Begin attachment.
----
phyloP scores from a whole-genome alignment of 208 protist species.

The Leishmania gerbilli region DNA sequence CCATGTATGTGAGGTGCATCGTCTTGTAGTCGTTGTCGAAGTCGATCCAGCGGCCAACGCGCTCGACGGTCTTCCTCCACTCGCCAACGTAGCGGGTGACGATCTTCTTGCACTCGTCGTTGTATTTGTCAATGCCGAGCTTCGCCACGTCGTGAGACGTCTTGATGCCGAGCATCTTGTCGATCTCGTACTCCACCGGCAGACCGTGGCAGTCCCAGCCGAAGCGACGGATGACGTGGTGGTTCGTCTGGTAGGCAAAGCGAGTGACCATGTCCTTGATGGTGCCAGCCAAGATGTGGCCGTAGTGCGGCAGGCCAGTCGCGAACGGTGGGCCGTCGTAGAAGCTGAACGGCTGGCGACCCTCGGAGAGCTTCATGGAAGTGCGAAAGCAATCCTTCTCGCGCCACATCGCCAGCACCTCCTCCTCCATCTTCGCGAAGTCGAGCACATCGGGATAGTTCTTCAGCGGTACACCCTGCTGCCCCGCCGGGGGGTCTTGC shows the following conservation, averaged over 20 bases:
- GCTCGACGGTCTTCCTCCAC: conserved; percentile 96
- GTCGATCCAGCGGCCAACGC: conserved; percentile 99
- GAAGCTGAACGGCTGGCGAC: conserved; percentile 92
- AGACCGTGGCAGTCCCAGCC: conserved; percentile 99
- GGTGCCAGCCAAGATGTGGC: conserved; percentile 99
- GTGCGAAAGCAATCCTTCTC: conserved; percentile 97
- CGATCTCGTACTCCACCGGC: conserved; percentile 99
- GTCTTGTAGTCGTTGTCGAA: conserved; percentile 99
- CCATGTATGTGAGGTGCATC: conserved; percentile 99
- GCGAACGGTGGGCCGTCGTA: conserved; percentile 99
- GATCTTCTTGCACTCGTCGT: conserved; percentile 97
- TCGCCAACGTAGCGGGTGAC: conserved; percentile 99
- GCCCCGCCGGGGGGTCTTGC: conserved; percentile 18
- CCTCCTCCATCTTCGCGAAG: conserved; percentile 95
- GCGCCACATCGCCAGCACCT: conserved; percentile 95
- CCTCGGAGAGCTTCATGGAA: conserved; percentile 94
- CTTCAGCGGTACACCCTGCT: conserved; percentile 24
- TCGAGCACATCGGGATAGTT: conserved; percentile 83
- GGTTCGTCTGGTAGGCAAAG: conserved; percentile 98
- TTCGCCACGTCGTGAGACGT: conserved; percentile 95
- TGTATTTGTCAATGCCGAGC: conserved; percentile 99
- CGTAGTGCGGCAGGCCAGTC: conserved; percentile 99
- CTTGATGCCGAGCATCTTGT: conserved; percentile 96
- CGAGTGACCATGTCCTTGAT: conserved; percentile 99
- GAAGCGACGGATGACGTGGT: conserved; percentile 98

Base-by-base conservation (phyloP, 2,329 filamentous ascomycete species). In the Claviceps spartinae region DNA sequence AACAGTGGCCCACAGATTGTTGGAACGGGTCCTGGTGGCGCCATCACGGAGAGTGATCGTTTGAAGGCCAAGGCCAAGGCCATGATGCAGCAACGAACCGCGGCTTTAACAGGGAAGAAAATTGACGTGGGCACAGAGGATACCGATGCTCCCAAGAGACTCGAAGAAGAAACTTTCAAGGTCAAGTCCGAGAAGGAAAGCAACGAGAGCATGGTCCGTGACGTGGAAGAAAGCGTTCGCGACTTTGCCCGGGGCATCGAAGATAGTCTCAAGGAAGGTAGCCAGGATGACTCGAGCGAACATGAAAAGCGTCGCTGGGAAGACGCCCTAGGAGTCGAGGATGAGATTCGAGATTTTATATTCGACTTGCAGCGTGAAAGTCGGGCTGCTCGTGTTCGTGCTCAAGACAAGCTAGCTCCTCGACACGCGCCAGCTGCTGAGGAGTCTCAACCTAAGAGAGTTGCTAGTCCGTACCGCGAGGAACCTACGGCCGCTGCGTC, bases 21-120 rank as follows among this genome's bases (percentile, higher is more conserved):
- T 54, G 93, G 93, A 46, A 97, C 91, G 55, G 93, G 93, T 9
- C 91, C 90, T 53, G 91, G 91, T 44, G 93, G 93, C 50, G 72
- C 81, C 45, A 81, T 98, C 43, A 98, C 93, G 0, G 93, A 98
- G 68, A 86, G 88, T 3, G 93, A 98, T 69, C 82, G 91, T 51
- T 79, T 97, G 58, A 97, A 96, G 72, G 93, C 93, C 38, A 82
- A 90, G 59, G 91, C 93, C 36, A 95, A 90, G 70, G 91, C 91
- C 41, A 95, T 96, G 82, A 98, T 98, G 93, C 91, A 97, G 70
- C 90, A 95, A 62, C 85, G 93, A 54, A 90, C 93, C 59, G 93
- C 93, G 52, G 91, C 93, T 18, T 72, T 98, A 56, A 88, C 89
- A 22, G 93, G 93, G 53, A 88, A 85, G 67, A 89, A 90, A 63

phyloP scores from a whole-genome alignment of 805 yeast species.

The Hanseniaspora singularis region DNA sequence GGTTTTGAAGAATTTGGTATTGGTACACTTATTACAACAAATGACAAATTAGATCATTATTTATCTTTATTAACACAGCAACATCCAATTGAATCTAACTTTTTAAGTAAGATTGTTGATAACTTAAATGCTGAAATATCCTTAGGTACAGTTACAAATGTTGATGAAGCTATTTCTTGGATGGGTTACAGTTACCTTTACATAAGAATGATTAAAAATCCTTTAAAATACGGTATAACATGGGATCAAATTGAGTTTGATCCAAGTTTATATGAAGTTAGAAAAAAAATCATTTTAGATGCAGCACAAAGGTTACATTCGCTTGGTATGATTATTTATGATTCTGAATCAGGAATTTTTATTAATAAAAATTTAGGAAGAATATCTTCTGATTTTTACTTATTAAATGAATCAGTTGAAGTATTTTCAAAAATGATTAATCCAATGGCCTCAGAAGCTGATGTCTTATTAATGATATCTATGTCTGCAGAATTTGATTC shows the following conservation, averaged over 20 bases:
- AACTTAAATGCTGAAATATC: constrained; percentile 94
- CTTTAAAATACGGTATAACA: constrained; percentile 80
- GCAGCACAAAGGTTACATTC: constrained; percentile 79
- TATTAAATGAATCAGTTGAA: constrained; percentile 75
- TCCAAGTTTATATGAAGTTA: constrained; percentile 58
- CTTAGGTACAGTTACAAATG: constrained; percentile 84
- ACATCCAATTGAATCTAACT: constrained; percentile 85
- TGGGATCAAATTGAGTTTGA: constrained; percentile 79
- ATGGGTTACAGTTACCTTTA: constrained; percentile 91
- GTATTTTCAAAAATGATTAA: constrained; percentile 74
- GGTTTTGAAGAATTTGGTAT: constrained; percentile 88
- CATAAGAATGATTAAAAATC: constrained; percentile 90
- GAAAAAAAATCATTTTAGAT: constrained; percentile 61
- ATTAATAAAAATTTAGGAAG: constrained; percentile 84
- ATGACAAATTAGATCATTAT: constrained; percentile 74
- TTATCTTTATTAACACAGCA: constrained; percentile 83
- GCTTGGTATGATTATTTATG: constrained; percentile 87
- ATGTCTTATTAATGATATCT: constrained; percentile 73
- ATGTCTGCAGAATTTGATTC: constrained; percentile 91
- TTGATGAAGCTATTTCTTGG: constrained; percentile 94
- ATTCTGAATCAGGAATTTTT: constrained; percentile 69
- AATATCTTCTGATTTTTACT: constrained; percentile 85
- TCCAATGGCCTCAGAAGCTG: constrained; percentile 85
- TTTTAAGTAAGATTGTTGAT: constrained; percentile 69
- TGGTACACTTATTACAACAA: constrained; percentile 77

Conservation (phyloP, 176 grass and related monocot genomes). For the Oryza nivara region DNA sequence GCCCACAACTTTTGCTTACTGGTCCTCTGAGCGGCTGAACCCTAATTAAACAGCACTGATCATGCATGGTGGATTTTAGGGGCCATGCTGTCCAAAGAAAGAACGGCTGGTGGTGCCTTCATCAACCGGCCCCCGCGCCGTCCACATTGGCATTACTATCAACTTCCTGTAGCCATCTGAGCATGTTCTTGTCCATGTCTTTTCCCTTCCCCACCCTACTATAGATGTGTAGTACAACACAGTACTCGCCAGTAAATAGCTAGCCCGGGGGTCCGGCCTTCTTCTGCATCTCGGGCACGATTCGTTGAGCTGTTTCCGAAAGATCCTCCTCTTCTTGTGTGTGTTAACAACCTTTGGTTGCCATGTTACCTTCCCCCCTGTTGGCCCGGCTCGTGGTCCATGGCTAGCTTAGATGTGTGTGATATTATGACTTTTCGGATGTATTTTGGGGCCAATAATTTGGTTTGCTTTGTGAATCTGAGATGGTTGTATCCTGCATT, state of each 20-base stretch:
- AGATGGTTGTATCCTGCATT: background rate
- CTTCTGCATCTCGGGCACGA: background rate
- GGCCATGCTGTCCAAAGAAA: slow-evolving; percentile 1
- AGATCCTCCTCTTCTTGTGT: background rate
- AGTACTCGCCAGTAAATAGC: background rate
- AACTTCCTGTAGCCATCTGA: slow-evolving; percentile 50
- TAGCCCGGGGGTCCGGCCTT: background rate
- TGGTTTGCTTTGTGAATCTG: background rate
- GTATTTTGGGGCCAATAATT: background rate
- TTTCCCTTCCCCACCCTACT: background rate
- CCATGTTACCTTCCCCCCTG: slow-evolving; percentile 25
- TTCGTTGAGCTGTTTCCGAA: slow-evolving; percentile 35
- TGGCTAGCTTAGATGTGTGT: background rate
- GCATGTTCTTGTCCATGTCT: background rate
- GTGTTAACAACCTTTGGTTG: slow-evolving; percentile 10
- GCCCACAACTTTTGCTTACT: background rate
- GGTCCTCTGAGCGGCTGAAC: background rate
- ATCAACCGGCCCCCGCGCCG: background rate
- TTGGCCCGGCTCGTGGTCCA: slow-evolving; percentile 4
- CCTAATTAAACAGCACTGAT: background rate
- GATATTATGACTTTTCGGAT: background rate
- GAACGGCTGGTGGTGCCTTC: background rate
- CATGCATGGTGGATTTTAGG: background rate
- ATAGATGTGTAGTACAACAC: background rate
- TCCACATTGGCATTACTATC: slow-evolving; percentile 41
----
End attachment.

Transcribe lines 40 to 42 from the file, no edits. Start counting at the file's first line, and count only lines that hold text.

The Hanseniaspora singularis region DNA sequence GGTTTTGAAGAATTTGGTATTGGTACACTTATTACAACAAATGACAAATTAGATCATTATTTATCTTTATTAACACAGCAACATCCAATTGAATCTAACTTTTTAAGTAAGATTGTTGATAACTTAAATGCTGAAATATCCTTAGGTACAGTTACAAATGTTGATGAAGCTATTTCTTGGATGGGTTACAGTTACCTTTACATAAGAATGATTAAAAATCCTTTAAAATACGGTATAACATGGGATCAAATTGAGTTTGATCCAAGTTTATATGAAGTTAGAAAAAAAATCATTTTAGATGCAGCACAAAGGTTACATTCGCTTGGTATGATTATTTATGATTCTGAATCAGGAATTTTTATTAATAAAAATTTAGGAAGAATATCTTCTGATTTTTACTTATTAAATGAATCAGTTGAAGTATTTTCAAAAATGATTAATCCAATGGCCTCAGAAGCTGATGTCTTATTAATGATATCTATGTCTGCAGAATTTGATTC shows the following conservation, averaged over 20 bases:
- AACTTAAATGCTGAAATATC: constrained; percentile 94
- CTTTAAAATACGGTATAACA: constrained; percentile 80